Tag Archives: The Future of Children

Dallas Independent School District develops three-year high school diploma, savings to go to prekindergarten

23 Jun

As students are prepared for functioning in a 21th century world, the role of schools is evolving. The Future of Children describes high school in the article, Purpose and Outcomes of Today’s High Schools:

Given a common structure, but distinct environments and a still separate and unequal experience for many students, what is the purpose of high school in the twenty-first century? The weight of evidence suggests a growing consensus among both the students who attend the schools and the school districts and states that organize them that regardless of the characteristics of a school or its students, the primary purpose of high school today is to prepare students for college. The secondary functions of workforce preparation, socialization, and community-building remain, but ask a student, parent, school district administrator, or state school official the purpose of high school, and by far the most common response is that the mission of high school is to prepare students for postsecondary schooling.                                                     http://futureofchildren.org/publications/journals/article/index.xml?journalid=30&articleid=35&sectionid=64

Two reports and one article by Diane Ravitch in the Washington Post, which is a reply to the report by the Center for American Progress regarding whether children are learning the skills which are necessary in the 21st-century. These papers highlight the questions of what skills are necessary for children to be successful and whether they are learning these skills in school. Moi discusses the report, Do Schools Challenge our Students? What Student Surveys Tell Us About the State of Education in the U.S. from the Center for American Progress in Report from Center for American Progress report: Kids say school is too easy. https://drwilda.wordpress.com/2012/07/10/report-from-center-for-american-progress-report-kids-say-school-is-too-easy/ In response to the report, Diane Ravitch, a research professor at New York University and author of the bestselling “The Death and Life of the Great American School System” wrote Are U.S. schools too easy?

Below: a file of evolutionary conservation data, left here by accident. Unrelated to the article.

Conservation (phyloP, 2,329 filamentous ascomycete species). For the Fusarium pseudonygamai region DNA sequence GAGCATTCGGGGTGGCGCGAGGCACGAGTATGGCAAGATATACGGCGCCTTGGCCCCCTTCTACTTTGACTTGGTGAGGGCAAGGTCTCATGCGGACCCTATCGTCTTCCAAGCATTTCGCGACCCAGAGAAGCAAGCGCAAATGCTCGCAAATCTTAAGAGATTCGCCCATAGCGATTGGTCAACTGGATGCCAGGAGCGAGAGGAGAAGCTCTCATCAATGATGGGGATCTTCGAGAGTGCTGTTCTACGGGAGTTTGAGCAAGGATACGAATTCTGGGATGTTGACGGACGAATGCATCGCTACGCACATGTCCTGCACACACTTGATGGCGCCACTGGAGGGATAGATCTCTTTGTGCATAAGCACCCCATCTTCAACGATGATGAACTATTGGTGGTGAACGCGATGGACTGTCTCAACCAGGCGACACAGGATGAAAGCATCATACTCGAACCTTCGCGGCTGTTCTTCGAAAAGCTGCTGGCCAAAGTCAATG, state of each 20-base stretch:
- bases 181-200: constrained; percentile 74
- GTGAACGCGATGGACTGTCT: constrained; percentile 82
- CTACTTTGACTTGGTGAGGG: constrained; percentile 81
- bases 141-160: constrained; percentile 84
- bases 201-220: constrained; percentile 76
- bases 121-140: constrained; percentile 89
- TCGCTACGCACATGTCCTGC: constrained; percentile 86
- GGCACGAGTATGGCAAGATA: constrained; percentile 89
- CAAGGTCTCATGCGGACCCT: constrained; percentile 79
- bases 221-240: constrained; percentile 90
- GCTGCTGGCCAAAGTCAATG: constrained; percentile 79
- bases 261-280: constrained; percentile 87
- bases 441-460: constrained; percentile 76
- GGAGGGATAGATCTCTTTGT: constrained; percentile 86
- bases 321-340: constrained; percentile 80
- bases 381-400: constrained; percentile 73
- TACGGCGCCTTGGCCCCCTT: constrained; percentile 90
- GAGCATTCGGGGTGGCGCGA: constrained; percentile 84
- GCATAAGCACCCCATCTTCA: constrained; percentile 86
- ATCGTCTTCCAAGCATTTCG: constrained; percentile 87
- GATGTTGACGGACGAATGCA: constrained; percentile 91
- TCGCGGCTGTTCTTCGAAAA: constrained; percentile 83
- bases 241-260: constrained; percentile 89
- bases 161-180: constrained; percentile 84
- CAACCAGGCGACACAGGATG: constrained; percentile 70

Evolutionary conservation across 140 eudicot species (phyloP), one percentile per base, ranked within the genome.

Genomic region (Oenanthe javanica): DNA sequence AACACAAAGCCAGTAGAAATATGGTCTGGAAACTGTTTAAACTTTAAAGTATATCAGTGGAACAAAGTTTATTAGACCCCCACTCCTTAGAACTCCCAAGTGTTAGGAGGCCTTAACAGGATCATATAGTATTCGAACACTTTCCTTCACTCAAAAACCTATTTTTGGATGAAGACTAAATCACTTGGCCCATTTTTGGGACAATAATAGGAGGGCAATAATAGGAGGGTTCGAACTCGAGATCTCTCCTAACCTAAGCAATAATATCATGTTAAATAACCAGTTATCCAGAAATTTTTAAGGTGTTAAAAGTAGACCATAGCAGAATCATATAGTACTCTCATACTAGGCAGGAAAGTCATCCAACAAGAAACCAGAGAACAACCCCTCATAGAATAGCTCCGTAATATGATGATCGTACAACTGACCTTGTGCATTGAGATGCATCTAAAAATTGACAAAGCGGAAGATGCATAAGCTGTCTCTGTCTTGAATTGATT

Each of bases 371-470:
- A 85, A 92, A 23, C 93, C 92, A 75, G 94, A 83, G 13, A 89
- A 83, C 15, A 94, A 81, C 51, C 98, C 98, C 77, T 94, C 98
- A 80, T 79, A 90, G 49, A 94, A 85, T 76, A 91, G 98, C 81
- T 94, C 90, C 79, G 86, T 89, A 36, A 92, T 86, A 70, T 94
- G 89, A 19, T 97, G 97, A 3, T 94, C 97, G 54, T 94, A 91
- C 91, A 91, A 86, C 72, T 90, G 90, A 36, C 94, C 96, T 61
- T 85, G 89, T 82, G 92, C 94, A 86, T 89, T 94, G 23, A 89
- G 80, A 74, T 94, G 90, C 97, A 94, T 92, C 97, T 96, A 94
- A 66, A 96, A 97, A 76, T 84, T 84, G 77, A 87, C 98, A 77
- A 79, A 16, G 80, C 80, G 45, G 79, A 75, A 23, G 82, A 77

Sarah D. Sparks has written a good synopsis of the report, Education for Life and Work: Developing Transferable Knowledge and Skills in the 21st Century in the Education Week article, Study: ’21st-Century Learning’ Demands Mix of Abilities. http://blogs.edweek.org/edweek/inside-school-research/2012/07/study_deeper_learning_needs_st_1.html

Morgan Smith of The Texas Tribune writes in the article, In Dallas, 3-Year High School Diploma Would Expand Preschool which was published in the New York Times:

Dallas Independent School District, the state’s second largest, is developing a voluntary three-year high school diploma plan that is likely to start in the 2014-15 school year and would funnel cost savings to finance prekindergarten.

A bill passed in the recently concluded legislative session, sponsored by two Dallas Democrats, Representative Eric Johnson and Senator Royce West, will allow the district to use savings that occur when students in the new plan graduate early. Under current Texas law, districts get state funding on a per-pupil basis, and the Dallas I.S.D. would have lost state aid for a senior year for students who graduated early.

It’s a way to start thinking about the system differently,” said Mike Morath, the Dallas district trustee who promoted the three-year concept. “Do we view education as schools and buildings and first grade and second grade and third grade? Or do we view education as a way to enrich the lives of young people, and do we start taking these institutional blinders off and thinking about it more creatively?”

Advocates of early childhood learning say prekindergarten programs have long-term benefits, including making students less likely to drop out, repeat grades or need remedial course work. In his State of the Union address in February, President Obama set as a priority making “high-quality preschool available to every single child in America.”